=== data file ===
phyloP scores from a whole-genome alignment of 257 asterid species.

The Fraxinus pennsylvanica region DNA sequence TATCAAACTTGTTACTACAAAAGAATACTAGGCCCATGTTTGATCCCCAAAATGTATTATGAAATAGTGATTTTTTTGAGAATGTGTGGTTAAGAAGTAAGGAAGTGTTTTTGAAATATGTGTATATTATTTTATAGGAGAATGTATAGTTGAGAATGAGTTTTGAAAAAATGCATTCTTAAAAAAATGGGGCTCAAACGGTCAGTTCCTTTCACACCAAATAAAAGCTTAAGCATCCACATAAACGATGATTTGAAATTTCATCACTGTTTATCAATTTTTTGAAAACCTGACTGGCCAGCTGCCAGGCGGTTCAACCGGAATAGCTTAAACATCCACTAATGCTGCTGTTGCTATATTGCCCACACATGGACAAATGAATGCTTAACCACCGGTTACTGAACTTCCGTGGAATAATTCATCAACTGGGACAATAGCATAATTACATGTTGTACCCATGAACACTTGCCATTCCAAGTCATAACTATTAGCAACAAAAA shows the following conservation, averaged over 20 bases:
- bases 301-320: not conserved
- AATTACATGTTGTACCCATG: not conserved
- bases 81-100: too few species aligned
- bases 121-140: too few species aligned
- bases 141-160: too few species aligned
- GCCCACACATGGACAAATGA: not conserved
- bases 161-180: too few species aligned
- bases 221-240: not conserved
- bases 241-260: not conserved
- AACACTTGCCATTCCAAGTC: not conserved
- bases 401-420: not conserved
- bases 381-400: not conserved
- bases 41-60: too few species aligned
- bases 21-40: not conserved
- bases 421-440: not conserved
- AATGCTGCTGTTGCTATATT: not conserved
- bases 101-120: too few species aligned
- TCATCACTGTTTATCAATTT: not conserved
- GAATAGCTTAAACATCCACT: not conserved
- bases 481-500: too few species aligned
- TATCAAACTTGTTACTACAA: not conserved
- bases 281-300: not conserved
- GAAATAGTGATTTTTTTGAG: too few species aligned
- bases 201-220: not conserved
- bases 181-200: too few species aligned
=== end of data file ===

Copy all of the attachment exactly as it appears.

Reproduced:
phyloP scores from a whole-genome alignment of 257 asterid species.

The Fraxinus pennsylvanica region DNA sequence TATCAAACTTGTTACTACAAAAGAATACTAGGCCCATGTTTGATCCCCAAAATGTATTATGAAATAGTGATTTTTTTGAGAATGTGTGGTTAAGAAGTAAGGAAGTGTTTTTGAAATATGTGTATATTATTTTATAGGAGAATGTATAGTTGAGAATGAGTTTTGAAAAAATGCATTCTTAAAAAAATGGGGCTCAAACGGTCAGTTCCTTTCACACCAAATAAAAGCTTAAGCATCCACATAAACGATGATTTGAAATTTCATCACTGTTTATCAATTTTTTGAAAACCTGACTGGCCAGCTGCCAGGCGGTTCAACCGGAATAGCTTAAACATCCACTAATGCTGCTGTTGCTATATTGCCCACACATGGACAAATGAATGCTTAACCACCGGTTACTGAACTTCCGTGGAATAATTCATCAACTGGGACAATAGCATAATTACATGTTGTACCCATGAACACTTGCCATTCCAAGTCATAACTATTAGCAACAAAAA shows the following conservation, averaged over 20 bases:
- bases 301-320: not conserved
- AATTACATGTTGTACCCATG: not conserved
- bases 81-100: too few species aligned
- bases 121-140: too few species aligned
- bases 141-160: too few species aligned
- GCCCACACATGGACAAATGA: not conserved
- bases 161-180: too few species aligned
- bases 221-240: not conserved
- bases 241-260: not conserved
- AACACTTGCCATTCCAAGTC: not conserved
- bases 401-420: not conserved
- bases 381-400: not conserved
- bases 41-60: too few species aligned
- bases 21-40: not conserved
- bases 421-440: not conserved
- AATGCTGCTGTTGCTATATT: not conserved
- bases 101-120: too few species aligned
- TCATCACTGTTTATCAATTT: not conserved
- GAATAGCTTAAACATCCACT: not conserved
- bases 481-500: too few species aligned
- TATCAAACTTGTTACTACAA: not conserved
- bases 281-300: not conserved
- GAAATAGTGATTTTTTTGAG: too few species aligned
- bases 201-220: not conserved
- bases 181-200: too few species aligned